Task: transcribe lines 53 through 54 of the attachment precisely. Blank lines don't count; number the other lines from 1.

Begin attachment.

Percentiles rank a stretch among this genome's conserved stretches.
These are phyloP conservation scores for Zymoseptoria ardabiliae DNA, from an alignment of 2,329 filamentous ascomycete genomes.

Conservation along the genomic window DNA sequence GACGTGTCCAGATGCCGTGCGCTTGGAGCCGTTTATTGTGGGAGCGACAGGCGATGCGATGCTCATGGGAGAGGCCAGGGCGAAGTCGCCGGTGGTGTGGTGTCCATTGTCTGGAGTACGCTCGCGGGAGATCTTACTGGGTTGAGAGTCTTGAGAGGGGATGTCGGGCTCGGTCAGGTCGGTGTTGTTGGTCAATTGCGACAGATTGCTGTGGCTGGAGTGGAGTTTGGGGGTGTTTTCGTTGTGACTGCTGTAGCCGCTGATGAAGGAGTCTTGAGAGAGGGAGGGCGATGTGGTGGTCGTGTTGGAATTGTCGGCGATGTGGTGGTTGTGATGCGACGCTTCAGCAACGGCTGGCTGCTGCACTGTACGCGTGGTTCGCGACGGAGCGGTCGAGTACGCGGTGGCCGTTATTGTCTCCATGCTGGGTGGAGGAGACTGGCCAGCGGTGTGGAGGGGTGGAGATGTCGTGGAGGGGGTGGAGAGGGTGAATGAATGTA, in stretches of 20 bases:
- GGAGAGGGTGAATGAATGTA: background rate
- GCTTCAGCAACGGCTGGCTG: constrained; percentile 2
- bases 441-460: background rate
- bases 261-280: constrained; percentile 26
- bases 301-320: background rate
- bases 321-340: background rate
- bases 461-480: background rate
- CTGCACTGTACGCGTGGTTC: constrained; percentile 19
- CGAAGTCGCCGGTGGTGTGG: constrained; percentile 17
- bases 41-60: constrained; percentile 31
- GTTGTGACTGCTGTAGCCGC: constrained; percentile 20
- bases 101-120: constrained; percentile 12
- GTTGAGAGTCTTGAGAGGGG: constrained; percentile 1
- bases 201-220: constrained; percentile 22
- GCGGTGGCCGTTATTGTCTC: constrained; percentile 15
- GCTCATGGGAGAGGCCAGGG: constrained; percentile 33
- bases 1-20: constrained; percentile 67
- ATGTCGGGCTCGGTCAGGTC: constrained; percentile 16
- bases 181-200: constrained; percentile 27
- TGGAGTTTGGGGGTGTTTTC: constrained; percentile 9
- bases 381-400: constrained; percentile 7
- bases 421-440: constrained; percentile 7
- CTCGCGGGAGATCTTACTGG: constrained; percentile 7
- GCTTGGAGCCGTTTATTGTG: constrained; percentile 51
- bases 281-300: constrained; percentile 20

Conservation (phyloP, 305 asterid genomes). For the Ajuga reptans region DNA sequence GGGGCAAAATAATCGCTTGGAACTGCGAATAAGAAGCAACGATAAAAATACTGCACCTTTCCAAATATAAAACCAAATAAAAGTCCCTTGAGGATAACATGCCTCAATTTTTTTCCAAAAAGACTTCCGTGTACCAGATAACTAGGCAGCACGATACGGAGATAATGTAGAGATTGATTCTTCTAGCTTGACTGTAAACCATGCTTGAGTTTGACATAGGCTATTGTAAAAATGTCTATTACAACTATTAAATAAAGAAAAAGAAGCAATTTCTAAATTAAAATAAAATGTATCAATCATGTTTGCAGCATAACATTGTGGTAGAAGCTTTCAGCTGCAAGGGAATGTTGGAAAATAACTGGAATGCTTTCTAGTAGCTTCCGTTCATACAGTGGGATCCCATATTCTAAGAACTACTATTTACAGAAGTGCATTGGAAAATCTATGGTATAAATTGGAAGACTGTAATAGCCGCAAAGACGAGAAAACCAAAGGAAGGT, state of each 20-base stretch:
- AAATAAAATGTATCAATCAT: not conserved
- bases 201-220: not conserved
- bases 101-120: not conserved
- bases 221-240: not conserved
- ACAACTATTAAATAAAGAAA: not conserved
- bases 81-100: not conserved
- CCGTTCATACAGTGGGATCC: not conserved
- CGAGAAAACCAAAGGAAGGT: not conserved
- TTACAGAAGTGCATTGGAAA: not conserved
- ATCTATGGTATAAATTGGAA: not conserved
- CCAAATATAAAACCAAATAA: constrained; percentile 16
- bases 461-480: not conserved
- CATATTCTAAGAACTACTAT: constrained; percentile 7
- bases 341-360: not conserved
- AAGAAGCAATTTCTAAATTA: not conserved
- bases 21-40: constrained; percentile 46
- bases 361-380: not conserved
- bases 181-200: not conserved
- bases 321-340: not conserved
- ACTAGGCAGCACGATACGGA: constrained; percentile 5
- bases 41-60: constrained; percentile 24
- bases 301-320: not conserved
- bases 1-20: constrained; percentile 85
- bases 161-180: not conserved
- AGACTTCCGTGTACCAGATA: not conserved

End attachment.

- bases 161-180: not conserved
- AGACTTCCGTGTACCAGATA: not conserved